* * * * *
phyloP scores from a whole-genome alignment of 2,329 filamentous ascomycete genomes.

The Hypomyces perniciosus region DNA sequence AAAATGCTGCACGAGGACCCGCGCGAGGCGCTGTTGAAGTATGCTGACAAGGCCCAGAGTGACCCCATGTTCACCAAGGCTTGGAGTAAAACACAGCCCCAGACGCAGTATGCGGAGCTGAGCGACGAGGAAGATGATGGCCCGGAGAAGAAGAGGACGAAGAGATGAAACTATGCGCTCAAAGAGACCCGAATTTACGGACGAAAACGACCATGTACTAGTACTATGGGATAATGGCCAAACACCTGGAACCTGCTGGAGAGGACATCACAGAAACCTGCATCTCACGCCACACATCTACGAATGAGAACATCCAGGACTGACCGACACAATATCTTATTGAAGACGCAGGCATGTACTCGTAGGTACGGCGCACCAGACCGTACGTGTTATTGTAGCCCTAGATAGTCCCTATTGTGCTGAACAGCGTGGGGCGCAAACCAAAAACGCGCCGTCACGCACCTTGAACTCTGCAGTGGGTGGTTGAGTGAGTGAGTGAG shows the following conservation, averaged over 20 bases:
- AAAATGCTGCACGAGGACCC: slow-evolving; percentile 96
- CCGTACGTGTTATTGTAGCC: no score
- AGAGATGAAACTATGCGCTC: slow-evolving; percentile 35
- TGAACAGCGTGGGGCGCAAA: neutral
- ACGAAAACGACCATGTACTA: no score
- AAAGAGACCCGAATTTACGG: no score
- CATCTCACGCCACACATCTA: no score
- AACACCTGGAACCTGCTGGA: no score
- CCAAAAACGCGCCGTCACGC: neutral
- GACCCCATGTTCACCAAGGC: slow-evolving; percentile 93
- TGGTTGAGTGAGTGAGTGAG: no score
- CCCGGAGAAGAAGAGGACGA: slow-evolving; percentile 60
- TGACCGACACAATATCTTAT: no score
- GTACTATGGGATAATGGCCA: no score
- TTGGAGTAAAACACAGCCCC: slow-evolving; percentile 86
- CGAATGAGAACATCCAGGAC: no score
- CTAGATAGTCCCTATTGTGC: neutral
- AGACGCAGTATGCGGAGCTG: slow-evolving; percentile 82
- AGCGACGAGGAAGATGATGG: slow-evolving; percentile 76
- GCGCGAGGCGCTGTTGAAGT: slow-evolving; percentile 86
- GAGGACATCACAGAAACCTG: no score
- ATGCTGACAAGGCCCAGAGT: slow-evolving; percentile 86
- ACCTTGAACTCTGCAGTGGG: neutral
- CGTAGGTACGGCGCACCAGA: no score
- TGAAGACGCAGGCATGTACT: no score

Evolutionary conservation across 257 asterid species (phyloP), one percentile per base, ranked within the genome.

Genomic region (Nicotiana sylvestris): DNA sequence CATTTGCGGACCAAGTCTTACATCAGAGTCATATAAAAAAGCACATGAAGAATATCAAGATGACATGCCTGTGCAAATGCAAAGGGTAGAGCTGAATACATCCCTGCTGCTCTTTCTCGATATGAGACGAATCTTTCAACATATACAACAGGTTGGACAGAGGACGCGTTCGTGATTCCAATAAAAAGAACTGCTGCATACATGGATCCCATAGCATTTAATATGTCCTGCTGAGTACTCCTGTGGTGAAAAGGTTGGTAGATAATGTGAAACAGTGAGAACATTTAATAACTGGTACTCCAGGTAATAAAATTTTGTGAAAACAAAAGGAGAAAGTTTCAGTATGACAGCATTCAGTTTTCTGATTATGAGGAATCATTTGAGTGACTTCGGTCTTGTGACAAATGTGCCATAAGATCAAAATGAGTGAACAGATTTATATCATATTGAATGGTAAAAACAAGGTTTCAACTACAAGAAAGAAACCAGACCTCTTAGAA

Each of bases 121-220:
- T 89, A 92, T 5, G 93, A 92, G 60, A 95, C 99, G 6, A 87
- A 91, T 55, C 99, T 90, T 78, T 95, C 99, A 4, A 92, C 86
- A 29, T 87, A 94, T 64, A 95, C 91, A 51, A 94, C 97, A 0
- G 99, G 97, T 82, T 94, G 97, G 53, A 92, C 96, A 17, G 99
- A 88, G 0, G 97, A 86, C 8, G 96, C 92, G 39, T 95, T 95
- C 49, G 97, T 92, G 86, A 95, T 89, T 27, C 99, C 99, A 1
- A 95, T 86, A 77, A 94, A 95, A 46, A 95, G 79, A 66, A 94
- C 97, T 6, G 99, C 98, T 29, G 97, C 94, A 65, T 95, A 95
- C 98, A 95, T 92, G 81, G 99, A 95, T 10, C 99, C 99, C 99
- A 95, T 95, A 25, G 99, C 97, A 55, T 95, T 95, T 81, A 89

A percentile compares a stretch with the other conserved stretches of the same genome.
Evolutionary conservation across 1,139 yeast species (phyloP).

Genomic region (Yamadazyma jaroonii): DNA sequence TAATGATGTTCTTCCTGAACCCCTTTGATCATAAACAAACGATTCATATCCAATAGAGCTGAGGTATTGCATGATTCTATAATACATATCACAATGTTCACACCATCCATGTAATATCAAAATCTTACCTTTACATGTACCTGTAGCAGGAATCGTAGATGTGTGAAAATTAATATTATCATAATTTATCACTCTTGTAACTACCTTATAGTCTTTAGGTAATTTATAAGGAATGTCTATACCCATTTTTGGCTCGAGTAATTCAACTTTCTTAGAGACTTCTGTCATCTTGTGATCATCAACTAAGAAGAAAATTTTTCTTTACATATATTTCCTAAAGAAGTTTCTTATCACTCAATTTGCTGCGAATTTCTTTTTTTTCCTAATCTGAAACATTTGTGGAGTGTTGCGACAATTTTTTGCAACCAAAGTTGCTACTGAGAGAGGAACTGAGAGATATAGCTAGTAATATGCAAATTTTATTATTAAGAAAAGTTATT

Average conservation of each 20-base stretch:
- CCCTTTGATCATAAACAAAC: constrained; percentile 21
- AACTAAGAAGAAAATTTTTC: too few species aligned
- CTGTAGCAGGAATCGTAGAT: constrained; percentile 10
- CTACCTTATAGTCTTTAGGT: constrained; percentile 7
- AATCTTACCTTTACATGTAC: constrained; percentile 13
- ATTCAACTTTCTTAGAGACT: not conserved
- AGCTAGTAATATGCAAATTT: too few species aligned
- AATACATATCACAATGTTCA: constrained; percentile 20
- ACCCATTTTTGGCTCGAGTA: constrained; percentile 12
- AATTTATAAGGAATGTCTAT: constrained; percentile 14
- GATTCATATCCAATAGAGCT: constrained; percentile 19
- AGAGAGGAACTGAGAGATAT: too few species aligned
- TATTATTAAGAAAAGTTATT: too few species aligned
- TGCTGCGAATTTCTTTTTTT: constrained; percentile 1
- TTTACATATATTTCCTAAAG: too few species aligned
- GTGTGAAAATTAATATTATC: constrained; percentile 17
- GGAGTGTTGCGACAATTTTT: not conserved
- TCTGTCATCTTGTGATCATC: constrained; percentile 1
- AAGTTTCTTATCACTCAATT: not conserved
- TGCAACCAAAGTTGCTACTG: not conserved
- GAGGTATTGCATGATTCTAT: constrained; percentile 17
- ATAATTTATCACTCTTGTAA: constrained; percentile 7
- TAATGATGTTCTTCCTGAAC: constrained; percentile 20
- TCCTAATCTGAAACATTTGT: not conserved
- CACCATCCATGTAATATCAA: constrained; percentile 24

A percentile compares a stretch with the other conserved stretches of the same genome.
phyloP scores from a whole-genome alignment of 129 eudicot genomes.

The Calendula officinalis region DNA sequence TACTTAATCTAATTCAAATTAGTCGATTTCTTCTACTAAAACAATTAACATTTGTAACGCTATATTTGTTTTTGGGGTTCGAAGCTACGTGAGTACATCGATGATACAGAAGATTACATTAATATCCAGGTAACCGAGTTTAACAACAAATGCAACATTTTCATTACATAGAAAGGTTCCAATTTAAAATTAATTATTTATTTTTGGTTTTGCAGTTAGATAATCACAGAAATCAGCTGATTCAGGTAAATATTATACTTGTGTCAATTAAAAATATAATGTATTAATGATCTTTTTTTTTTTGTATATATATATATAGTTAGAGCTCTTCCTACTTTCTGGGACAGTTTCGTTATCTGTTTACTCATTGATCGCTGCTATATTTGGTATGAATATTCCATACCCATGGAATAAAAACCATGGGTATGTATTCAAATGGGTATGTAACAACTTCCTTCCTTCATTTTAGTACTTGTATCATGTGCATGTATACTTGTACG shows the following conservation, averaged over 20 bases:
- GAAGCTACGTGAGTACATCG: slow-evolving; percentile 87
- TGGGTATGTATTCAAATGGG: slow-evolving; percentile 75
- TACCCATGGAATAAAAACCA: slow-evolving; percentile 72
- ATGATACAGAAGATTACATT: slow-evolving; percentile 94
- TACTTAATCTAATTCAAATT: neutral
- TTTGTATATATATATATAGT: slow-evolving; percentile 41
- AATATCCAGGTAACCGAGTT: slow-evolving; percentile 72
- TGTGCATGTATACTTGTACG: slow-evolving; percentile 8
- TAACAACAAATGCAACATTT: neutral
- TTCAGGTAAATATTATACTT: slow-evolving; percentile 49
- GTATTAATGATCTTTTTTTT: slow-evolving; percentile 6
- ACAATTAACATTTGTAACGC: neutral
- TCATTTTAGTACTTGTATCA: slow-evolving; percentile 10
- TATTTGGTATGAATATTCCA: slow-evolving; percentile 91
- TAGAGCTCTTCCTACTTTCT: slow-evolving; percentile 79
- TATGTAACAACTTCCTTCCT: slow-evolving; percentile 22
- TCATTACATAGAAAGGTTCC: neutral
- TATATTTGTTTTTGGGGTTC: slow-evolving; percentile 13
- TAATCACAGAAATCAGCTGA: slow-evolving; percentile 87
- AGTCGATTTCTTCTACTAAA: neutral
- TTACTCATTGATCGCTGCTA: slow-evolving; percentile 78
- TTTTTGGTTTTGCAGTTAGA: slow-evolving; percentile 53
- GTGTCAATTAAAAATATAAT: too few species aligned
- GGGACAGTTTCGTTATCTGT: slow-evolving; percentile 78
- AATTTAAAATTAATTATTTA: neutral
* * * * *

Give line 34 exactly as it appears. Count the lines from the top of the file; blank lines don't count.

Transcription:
- G 99, G 97, T 82, T 94, G 97, G 53, A 92, C 96, A 17, G 99